Giant Tesla Solar Roof

Via Inverse, a look at what may be the most ambitious installation of a Solar Roof yet:

A REAL ESTATE DEVELOPER in Florida has unveiled what he claims is the state’s largest Tesla Solar Roof install — and it’s earned the praise of Elon Musk.

The ChoZen Retreat, an environment-focused resort on the 22,000 acre Saint Sebastian nature preserve, is graced by a staggering 44-kilowatt Solar Roof. It harnesses several times more energy than the average installation — house roofs are normally below 10 kilowatts — yet the gargantuan roof only covers around 80 percent of the resort’s energy usage.

“One of the best Tesla Solar Roof installations,” Tesla CEO Elon Musk wrote on his Twitter page Saturday.

It’s an impressive display for Tesla’s roof product, unveiled as part of a “house of the future” in October 2016. At the event, Musk explained how the tiles could pair with a Tesla Model 3 electric car and Powerwall battery to offer complete zero-emissions energy usage for a household. The solar-harvesting tiles are designed to blend in with non-solar dummy tiles, making it look like a standard roof to the untrained eye.

Tony Cho, founder of real estate development firm Metro 1, shared a video of the Solar Roof project via his Twitter page on December 30. Watch the aerial flyover video below:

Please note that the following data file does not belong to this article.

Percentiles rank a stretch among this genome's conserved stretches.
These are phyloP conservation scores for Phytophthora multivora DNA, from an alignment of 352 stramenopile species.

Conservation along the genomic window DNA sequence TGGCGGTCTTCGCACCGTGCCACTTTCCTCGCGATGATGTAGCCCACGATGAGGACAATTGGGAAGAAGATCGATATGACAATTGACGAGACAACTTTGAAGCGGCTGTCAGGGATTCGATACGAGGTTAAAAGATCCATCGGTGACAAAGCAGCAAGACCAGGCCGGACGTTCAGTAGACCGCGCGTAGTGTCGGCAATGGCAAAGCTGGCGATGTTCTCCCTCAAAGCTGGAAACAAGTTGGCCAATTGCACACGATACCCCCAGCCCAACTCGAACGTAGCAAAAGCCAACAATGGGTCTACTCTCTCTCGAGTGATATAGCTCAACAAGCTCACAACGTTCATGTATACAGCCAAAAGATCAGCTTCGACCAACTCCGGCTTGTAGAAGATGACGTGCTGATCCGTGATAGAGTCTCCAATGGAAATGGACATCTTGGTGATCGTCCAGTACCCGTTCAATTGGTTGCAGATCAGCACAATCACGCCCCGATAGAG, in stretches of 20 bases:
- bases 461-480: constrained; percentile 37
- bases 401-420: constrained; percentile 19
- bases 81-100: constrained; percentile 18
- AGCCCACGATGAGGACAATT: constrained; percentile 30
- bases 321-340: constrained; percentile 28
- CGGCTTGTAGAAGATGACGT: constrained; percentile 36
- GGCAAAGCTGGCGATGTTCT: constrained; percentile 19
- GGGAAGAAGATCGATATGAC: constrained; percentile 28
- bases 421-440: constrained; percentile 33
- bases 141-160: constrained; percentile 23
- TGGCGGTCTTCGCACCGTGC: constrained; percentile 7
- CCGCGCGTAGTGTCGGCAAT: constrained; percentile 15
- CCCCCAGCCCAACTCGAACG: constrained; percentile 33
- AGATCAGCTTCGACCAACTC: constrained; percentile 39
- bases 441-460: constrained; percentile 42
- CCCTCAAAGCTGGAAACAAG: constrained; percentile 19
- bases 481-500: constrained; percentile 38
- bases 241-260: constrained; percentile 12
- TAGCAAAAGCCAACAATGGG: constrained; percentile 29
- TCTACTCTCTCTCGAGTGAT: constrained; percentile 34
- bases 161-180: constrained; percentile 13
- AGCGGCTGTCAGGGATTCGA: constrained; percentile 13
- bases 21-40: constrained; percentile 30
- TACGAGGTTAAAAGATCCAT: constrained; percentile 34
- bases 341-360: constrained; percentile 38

“I just installed the largest (44KW) solar roof in Florida,” Cho wrote. “Thank you [Elon Musk] for creating this game-changing product! Everyone should have one and now the 26 percent fed tax credit has just been extended!”

The video explains the installation uses nearly 800 panels to harvest DC electricity. This is channeled to inverters to convert it to AC electricity, which is then fed into Powerwall batteries. These are used to ensure the site runs from clean energy even when the Sun’s not shining. A Tesla underlay is used to protect the panels from morning dew and humidity.

ChoZen Retreat, the video claims, is the first center of its kind to receive a Tesla Solar Roof. It’s also the first home in Indian River County, Florida to receive the roof. It is the 26th home in the state of Florida.

The roof far outranks other projects done on regular houses. Amanda Tobler, one of the first to get a Solar Roof in spring 2018, told Inverse at the time that her 9.85-kilowatt system was the largest Tesla could install at that time. Her 2,000-square-foot roof consisted of around 40 percent solar tiles, the rest dummy tiles.

Tesla’s product has changed a lot since those early installs. In October 2019, Musk unveiled the third-generation tiles designed for faster and cheaper installs. While the older roofs rolled out at a slow pace, Musk said the company was aiming for 1,000 roofs per week, eventually installing a roof in just eight hours. A timelapse video in October 2020 showed the roof being installed on one house in just four days.

How much was Cho’s install?

“Not much more than a traditional roof with solar,” he wrote on Twitter.